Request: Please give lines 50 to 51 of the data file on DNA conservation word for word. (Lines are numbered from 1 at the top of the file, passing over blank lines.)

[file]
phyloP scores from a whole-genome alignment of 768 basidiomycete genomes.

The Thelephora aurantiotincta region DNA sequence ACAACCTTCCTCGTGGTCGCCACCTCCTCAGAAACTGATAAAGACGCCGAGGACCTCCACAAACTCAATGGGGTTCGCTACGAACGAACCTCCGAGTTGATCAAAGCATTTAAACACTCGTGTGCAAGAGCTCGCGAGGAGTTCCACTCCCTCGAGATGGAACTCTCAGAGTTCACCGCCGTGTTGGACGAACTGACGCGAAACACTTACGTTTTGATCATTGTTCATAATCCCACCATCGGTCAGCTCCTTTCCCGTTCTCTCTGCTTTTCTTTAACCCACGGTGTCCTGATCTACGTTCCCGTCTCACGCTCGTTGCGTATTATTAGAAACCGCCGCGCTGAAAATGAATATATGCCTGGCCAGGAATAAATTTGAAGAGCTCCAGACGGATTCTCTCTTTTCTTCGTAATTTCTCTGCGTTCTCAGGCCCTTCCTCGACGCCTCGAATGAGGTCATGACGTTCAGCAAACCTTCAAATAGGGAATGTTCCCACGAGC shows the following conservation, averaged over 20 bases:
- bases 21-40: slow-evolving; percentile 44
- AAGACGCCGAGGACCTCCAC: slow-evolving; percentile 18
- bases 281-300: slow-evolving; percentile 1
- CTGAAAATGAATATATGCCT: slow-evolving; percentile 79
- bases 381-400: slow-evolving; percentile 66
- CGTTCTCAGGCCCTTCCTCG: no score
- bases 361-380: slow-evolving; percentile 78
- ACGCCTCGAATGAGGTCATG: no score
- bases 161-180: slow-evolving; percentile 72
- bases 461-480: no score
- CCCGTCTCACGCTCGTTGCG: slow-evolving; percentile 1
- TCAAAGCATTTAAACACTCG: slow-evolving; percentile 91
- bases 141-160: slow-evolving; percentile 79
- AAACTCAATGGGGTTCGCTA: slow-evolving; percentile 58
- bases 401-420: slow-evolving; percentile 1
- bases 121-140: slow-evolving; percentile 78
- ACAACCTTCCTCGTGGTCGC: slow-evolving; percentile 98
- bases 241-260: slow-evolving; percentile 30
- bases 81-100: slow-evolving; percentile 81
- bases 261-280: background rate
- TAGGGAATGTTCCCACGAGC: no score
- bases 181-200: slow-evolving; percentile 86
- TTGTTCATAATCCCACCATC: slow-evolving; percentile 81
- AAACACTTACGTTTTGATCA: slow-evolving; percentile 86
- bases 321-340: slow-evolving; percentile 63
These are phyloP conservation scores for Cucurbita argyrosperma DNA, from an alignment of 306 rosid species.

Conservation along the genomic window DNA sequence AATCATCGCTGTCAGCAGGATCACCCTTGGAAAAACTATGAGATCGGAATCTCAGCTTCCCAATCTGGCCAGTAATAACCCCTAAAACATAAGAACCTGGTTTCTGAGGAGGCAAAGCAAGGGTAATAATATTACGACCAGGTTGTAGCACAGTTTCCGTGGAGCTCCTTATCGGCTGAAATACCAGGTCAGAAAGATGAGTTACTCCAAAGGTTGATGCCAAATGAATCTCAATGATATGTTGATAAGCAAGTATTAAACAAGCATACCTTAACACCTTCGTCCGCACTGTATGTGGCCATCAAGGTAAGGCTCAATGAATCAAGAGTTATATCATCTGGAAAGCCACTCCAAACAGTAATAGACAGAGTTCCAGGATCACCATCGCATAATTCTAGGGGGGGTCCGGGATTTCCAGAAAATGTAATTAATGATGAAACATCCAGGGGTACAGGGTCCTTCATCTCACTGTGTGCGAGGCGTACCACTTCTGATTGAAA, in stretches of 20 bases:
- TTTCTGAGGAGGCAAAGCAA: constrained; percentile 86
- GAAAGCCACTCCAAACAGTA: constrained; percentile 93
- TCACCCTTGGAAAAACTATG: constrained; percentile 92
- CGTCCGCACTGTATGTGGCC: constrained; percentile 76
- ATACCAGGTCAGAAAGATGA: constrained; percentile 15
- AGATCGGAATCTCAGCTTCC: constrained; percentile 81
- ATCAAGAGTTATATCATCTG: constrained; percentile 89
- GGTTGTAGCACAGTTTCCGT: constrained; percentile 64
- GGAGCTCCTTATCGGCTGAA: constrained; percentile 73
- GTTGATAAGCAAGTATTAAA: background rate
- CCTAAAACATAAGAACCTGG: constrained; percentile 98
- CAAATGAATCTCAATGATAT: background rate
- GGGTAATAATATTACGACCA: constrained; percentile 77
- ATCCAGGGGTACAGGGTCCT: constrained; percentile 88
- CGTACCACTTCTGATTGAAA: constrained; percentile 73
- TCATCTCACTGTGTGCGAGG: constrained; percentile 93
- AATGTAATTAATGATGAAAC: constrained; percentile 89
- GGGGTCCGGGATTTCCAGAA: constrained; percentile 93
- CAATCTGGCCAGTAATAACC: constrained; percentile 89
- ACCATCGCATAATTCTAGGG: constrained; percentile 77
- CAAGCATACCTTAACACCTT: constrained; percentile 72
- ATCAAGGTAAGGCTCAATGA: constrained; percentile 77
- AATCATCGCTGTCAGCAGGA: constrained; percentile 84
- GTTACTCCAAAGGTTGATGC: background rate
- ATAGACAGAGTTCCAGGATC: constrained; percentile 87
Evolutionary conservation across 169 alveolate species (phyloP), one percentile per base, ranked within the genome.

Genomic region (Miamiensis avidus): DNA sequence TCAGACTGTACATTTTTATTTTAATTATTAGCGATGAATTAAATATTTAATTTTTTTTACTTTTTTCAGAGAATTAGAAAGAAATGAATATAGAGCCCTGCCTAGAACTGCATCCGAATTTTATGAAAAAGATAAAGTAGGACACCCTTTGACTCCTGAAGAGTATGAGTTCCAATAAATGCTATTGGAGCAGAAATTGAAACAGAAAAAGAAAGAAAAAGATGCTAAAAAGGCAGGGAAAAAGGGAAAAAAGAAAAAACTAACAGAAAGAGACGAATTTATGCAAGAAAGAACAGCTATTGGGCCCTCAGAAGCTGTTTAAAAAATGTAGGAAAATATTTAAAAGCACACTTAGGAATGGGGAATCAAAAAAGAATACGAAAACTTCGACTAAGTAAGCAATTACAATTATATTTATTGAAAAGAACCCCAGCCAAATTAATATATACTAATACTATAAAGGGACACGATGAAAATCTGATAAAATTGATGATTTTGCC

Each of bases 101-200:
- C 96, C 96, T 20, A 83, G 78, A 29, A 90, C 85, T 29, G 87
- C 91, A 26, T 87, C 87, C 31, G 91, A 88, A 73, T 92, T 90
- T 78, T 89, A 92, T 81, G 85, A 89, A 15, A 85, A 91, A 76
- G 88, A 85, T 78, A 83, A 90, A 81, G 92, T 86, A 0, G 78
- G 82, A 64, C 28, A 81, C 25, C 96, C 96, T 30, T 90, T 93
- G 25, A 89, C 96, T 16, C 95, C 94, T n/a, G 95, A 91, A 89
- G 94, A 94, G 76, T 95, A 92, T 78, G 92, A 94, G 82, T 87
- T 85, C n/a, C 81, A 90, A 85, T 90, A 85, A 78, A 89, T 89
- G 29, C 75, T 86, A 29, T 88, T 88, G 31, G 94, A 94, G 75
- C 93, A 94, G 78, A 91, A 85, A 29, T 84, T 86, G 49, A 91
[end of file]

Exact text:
- CAAGCATACCTTAACACCTT: constrained; percentile 72
- ATCAAGGTAAGGCTCAATGA: constrained; percentile 77